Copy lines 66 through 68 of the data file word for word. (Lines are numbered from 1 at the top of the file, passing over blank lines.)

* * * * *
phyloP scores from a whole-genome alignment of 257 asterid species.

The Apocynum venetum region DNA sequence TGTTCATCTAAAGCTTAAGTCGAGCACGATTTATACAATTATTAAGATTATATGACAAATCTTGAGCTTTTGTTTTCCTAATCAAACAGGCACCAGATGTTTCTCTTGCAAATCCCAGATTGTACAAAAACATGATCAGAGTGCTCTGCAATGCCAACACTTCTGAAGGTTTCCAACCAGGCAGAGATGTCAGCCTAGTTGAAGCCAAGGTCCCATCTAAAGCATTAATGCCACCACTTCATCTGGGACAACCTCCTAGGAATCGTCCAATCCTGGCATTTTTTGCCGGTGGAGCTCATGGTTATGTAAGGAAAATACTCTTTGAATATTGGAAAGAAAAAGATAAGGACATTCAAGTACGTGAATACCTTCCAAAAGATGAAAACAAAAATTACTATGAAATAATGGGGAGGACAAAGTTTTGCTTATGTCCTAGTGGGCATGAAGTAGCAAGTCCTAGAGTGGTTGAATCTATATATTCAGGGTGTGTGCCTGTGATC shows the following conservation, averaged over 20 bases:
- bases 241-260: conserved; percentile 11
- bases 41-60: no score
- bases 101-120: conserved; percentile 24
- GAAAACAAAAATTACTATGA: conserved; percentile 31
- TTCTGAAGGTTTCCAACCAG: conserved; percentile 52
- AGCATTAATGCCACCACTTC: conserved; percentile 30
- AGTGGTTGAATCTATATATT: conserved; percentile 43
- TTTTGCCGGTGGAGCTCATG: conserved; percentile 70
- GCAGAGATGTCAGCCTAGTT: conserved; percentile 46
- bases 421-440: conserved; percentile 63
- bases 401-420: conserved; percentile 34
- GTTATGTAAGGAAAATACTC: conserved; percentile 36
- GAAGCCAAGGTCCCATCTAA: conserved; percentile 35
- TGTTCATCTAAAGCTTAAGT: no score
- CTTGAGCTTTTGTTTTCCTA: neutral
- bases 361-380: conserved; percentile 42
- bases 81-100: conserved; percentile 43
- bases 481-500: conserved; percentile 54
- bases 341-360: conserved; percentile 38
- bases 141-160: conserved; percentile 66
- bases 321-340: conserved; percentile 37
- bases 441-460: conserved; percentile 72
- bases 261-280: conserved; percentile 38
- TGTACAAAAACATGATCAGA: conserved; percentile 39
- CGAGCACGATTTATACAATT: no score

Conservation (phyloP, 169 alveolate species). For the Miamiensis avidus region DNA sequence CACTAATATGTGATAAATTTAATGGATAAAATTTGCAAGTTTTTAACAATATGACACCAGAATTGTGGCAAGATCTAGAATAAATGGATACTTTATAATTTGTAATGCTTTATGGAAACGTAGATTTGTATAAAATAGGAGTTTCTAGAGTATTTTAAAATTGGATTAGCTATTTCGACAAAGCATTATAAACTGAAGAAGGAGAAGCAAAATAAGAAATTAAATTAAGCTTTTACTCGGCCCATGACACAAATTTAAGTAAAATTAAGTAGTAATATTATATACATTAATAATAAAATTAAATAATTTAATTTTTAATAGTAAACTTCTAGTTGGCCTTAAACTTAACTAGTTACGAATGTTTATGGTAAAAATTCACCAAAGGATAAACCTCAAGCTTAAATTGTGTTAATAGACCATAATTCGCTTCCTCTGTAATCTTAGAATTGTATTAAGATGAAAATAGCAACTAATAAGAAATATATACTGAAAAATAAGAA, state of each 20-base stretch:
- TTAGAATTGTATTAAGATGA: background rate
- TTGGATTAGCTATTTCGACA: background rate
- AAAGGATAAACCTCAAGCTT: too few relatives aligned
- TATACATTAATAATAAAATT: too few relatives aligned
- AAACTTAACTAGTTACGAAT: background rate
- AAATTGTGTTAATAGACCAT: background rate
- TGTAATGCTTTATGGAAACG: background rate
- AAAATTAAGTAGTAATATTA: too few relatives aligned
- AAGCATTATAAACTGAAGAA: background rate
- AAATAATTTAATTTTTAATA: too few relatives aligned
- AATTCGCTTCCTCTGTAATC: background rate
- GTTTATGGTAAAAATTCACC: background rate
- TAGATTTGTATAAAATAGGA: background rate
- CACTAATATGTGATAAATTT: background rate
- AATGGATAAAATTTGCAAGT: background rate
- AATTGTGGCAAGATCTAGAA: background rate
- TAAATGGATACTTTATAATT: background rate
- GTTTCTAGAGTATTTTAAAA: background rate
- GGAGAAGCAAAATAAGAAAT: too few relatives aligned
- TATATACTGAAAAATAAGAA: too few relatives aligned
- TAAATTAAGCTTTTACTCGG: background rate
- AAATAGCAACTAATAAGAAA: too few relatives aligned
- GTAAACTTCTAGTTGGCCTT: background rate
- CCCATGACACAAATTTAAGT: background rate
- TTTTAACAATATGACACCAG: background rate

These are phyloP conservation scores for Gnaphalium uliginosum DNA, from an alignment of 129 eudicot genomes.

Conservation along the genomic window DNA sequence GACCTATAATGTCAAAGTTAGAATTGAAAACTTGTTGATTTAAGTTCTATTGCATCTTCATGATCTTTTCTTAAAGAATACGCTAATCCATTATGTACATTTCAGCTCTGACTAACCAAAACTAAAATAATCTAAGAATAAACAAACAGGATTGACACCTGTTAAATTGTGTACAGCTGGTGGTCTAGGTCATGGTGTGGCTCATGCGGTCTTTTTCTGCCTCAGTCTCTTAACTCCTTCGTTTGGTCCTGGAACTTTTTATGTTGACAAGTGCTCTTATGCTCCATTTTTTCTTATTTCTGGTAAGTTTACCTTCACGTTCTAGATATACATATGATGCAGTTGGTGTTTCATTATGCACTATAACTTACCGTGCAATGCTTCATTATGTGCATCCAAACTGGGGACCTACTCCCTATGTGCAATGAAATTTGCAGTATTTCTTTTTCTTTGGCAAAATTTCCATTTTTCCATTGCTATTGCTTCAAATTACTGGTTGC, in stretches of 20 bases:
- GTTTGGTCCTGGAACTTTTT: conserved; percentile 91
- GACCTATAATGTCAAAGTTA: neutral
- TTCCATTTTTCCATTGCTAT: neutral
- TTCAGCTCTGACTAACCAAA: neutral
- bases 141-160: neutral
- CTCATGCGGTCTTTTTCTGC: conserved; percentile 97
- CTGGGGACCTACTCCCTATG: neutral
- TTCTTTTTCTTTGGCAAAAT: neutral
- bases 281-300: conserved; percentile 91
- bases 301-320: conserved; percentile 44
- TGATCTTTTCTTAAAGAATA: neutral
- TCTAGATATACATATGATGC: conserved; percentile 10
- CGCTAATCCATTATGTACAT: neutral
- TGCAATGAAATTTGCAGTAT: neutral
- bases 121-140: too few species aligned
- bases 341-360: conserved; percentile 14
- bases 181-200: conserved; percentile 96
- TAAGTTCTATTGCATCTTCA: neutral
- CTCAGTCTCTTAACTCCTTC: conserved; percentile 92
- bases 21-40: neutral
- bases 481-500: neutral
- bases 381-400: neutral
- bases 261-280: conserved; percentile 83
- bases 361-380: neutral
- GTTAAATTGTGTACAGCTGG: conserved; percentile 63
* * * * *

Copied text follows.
- TGATCTTTTCTTAAAGAATA: neutral
- TCTAGATATACATATGATGC: conserved; percentile 10
- CGCTAATCCATTATGTACAT: neutral